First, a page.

Marks & Spencer to keep clothing open during lockdown and plans for extended hours in December
Marks & Spencer has confirmed its full-range stores, which house food halls alongside clothing & home, will remain fully open during the month-long non-essential retail lockdown, which comes into force across England tomorrow.
Supermarkets, which also sell clothing and other non-essential items are permitted to keep all departments open, and CEO Steve Rowe says the same applies for M&S stores.
Rowe was speaking after the company revealed its first loss in 94 years as a result of the last lockdown, during which it did take its clothing & home products off sale in physical stores.
“We’re classified as a store that is key because of our food business, and the guidelines say that, while standalone clothing and home stores will be temporarily closed, anywhere where there is food may remain open, and so we’ll continue to serve our customers in the right way, in a safe environment.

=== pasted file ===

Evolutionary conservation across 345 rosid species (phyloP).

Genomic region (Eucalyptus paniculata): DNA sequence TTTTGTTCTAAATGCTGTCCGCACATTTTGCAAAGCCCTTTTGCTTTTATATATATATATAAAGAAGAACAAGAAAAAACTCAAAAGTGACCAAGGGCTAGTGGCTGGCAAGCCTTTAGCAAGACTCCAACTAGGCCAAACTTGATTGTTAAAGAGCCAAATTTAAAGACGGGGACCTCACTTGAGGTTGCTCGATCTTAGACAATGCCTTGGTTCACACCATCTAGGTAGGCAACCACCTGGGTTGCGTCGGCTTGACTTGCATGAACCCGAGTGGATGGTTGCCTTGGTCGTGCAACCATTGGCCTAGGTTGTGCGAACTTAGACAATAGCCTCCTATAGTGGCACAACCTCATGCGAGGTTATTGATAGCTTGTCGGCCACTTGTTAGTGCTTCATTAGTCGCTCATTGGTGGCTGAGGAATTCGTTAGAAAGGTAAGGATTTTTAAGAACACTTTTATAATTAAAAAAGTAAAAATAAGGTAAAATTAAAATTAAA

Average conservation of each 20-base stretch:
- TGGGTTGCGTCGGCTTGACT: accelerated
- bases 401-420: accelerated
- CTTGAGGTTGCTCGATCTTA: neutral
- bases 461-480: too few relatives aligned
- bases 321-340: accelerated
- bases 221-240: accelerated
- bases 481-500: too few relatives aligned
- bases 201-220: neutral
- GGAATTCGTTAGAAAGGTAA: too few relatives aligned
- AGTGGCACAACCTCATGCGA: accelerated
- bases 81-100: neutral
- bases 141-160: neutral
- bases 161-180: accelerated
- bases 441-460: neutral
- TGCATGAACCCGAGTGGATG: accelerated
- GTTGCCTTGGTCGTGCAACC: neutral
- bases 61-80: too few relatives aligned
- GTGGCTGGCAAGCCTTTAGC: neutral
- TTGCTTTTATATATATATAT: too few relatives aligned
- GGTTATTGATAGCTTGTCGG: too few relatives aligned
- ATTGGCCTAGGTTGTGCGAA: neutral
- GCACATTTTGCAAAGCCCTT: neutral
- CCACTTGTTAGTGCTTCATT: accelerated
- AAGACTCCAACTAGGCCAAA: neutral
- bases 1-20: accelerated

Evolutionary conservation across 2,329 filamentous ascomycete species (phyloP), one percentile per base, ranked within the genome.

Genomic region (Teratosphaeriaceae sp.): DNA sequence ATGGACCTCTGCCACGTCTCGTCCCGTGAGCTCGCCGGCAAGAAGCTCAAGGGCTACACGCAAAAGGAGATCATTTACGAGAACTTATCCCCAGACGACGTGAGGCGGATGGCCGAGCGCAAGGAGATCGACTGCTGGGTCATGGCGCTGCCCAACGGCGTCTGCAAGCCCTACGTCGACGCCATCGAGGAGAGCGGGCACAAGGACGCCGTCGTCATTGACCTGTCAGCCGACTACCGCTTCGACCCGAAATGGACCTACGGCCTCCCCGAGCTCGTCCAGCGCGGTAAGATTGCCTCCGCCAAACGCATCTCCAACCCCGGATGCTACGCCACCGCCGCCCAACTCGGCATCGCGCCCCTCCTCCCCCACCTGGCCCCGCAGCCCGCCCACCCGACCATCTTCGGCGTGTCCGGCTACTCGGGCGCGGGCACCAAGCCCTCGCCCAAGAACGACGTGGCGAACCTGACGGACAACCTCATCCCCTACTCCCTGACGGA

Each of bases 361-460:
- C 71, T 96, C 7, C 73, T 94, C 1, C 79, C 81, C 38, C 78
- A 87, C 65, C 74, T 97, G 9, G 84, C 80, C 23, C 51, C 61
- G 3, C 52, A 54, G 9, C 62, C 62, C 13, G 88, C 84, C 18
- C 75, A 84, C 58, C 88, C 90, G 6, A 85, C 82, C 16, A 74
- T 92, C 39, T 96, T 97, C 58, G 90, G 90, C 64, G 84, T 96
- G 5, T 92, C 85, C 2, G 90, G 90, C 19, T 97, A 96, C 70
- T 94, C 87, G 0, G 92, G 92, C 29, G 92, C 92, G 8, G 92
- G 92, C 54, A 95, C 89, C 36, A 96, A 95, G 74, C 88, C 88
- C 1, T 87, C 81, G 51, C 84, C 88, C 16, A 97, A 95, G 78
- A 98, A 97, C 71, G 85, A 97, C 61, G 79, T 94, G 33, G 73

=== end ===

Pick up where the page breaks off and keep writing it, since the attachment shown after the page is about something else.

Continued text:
“Our stores will remain fully open. The guidance is very clear that those stores that are within essential stores may remain open," he said.
M&S has 260 UK stores that sell both clothing and food, out of a total of around 950 stores. Some 615 sell only food and they are also permitted to open.
The company posted a loss of £87.6m for the 26 weeks to 26 September, with Rowe explaining: “During the first quarter, more than half of our clothing and home business was closed, and we faced extraordinary challenges.
“Despite this, we have delivered a robust performance. While we made a statutory loss during the period, we made an operating profit, which is actually the best way to measure our real performance before ‘one-off’ factors.”
Rowe also confirmed that the retailer was looking to open for extended hours when non-essential retail is due to be permitted to re-open again on 2 December. Primark too, which is being forced to close all of its stores across England, has also said that it will be seeking permission from the Government to extend its trading hours in December.
There has been speculation that the Government will not permit non-essential retail to re-open on 2 December if the COVID-19 infection rate, or R rate, has not fallen below 1. However Prime Minister Boris Johnson has said he wants the lockdown to end on this date to permit some economic activity in the lead-up to Christmas.